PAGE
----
3 Great Hikes for Spring

Old Sauk River Trail


The Old Sauk River Trail offers the spring hiker an easy opportunity to explore the rich textures of a vibrant rainforest, on par with the legendary lushness of the Olympic Peninsula. Along the way, you’ll pass through remnants of towering old-growth forest, curtains of hanging lichen, an understory carpeted with emerald green moss, luxurious fern gardens, and enough mushrooms and fungi to tantalize even the most discriminating mycologist. The river is not always in view, but the rhapsodic music of flowing water can be heard throughout your walk. Here and there, openings in the thick forest afford opportunities to stop and watch eagles fishing in the roiling current. There are several access points—my recommendation is to start at the north trailhead and walk the length of the trail, enjoying the lavish greenery all the way to Murphy Creek and back for a six-mile journey through the intensely green heart of the rainforest.

Trailhead: From Darrington, drive south on the Mountain Loop Highway (FS-20) for four miles to the north trailhead.  No permit required.

Pipestone Canyon


The 4-mile out-and-back trail into the Methow’s Pipestone Canyon provides a welcome early-season hike that follows an old roadbed, popular with mountain bikers, into a picturesque canyon rimmed with sandstone hoodoos. This is open country, a breath of fresh air after a long winter, and wildflowers often illuminate the canyon floor. The trail winds down into the canyon, passes through aspen groves, and then breaks into an expansive meadow filled with birdsong. The going is easy, and the spring sunshine is abundant!

Trailhead: From Winthrop, drive the Twisp-Winthrop Eastside Road for two miles and turn left on Bear Creek Rd. After 2.3 miles, turn right on Lester Rd., taking the right fork to the trailhead parking lot. Washington State Discover Pass required.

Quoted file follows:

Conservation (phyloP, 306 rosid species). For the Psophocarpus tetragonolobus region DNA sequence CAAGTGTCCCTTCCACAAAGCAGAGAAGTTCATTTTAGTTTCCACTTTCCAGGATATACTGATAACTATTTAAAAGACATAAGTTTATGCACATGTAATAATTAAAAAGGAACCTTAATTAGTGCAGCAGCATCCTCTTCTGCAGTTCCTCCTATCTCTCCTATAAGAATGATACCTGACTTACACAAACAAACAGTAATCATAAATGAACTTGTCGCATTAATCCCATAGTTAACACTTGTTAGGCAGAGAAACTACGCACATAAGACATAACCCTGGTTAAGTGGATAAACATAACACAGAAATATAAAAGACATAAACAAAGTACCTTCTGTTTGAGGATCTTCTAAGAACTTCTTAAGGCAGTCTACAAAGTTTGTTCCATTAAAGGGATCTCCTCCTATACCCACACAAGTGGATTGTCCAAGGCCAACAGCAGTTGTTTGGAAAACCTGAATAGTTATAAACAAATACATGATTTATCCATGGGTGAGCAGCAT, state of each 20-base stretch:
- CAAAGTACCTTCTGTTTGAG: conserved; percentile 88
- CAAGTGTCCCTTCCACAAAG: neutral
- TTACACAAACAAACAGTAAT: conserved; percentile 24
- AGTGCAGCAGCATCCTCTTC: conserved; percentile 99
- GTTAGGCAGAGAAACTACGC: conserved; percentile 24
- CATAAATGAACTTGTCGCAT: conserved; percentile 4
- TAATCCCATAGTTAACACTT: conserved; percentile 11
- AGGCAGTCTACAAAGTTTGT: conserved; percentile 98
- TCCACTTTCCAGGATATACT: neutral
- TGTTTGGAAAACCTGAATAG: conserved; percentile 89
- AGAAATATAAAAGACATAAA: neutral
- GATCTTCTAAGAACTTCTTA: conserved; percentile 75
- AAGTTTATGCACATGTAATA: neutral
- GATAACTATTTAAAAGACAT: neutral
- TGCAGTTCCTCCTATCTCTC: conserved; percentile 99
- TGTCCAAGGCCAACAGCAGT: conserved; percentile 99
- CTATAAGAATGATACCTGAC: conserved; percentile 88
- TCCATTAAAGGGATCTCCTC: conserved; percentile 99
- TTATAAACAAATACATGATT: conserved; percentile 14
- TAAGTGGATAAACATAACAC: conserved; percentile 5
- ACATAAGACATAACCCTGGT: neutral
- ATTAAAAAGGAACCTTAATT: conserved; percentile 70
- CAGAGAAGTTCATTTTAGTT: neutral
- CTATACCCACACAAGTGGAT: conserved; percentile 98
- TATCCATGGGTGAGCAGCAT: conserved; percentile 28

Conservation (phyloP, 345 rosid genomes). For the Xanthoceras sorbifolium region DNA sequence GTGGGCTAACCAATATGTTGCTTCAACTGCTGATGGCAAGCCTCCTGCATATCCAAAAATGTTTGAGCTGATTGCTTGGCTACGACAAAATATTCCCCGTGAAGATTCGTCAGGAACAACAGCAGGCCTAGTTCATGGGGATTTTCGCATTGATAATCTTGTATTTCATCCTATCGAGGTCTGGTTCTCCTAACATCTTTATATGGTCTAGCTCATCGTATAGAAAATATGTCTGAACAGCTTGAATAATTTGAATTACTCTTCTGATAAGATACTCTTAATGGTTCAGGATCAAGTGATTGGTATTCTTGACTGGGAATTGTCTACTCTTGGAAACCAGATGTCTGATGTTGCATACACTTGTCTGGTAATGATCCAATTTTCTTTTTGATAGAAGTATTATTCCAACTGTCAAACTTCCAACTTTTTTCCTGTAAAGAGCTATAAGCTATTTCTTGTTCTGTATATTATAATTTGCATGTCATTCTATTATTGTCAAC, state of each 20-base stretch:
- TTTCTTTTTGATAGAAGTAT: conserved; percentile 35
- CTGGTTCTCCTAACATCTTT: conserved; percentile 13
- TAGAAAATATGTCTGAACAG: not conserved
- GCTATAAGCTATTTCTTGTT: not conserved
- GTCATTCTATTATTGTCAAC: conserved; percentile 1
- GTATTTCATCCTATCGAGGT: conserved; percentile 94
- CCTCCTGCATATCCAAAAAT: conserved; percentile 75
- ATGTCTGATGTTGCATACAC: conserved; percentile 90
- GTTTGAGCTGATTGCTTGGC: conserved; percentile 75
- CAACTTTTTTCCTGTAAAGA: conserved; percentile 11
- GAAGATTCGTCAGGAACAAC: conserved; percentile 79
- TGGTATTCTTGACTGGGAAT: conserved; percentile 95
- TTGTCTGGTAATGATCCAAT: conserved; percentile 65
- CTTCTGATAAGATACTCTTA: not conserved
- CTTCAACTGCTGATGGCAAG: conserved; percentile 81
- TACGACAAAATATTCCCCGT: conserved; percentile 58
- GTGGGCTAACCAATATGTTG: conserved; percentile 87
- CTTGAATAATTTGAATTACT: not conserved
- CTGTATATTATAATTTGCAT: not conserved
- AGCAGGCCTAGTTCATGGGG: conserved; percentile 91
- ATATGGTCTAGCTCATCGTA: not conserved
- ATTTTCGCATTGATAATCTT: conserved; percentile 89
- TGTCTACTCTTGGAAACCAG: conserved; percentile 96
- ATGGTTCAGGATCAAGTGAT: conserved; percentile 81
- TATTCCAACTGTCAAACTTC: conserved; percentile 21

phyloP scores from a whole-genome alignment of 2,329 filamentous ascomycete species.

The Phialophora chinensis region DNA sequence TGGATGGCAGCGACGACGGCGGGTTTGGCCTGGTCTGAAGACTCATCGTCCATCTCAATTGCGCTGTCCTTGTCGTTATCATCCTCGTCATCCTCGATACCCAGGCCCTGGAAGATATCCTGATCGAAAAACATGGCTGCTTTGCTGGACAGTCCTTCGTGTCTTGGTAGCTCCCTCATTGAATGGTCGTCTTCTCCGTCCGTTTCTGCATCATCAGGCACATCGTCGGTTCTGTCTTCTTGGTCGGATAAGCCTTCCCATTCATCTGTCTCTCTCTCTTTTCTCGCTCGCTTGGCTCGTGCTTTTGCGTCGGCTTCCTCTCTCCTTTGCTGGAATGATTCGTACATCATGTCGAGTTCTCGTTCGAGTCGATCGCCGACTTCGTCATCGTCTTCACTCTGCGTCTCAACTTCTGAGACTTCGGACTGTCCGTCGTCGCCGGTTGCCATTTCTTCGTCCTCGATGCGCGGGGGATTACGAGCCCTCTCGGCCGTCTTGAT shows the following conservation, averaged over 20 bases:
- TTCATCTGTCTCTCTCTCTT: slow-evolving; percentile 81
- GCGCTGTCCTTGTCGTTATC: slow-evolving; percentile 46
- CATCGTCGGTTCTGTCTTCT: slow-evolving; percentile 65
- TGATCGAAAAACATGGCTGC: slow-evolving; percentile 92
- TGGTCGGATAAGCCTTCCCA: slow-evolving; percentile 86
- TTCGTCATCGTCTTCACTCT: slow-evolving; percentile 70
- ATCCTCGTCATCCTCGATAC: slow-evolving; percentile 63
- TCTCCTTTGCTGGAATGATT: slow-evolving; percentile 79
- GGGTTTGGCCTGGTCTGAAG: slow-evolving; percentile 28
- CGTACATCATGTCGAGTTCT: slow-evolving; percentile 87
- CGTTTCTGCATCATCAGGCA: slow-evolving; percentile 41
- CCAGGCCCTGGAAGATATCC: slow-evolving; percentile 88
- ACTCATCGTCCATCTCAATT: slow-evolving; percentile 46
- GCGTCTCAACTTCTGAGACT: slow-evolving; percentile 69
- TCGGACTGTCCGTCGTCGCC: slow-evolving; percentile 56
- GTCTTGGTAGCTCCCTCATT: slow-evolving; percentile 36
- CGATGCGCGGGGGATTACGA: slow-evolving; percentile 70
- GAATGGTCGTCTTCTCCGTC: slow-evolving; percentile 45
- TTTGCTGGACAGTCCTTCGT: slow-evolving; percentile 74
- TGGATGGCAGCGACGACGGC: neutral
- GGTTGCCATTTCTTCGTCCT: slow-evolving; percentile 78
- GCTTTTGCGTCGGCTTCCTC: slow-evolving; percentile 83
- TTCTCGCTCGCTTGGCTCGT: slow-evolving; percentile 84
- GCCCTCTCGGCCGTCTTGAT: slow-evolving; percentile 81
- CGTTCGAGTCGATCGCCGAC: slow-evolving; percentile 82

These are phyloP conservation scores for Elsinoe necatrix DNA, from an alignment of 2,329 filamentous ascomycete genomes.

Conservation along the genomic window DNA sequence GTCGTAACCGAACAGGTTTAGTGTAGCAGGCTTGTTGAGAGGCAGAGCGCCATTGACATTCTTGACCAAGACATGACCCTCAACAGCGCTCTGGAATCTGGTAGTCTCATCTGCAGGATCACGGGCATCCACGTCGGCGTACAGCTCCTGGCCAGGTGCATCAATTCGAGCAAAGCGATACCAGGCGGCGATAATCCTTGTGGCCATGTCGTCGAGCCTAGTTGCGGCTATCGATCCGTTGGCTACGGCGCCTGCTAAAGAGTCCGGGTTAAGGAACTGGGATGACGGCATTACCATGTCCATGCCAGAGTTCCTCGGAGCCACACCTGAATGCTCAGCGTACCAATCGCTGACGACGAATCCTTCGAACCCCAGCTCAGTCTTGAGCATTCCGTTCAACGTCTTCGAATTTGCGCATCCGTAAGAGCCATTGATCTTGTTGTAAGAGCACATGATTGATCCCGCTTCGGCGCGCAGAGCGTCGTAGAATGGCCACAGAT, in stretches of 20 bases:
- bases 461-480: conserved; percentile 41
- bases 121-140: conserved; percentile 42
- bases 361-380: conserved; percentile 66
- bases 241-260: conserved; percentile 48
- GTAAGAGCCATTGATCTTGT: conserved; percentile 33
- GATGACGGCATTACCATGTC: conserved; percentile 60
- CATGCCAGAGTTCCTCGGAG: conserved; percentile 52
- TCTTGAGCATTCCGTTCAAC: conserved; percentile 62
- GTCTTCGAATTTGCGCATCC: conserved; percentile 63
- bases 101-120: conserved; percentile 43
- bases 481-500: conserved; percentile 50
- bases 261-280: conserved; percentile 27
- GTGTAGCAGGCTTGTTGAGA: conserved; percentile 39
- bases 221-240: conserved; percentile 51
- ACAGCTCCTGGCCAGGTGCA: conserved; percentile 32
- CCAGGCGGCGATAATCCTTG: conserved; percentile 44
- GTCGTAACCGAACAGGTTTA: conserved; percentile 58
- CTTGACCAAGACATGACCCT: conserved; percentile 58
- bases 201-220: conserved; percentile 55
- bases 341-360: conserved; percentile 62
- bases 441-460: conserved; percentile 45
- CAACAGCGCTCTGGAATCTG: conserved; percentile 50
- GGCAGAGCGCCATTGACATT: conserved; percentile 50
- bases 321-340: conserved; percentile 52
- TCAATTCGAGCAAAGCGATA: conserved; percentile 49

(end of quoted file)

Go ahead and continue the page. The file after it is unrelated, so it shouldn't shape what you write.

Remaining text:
Third Beach


As an introduction to the splendor of the wild Olympic Coast, the hike to Third Beach affords ready access to a dramatic destination where waves pound offshore sea stacks and a spectacular waterfall plunges more than 100 feet off a cliff into the Pacific. From the trailhead, the route winds through mossy coastal forest for 1.4 miles, eventually dropping to the beach where it is necessary to negotiate a jumble of driftwood logs to gain access to the beach proper. The beach offers easy walking to the south, eventually reaching a headland that must be climbed using the provided ‘sand ladder’. From here, the South Coast Wilderness Trail leads to wonders such as Strawberry Point and Toleak Point, marquee destinations for the intrepid (and well-prepared) coastal hiker. NPS Backcountry Permit required for overnight use.

Trailhead: From Port Angeles, drive US-101 for approximately 55 miles, turning right on WA-110 approximately 1.5 miles north of Forks. In 10 miles, the Third Beach Trailhead is on the left. No permit required.

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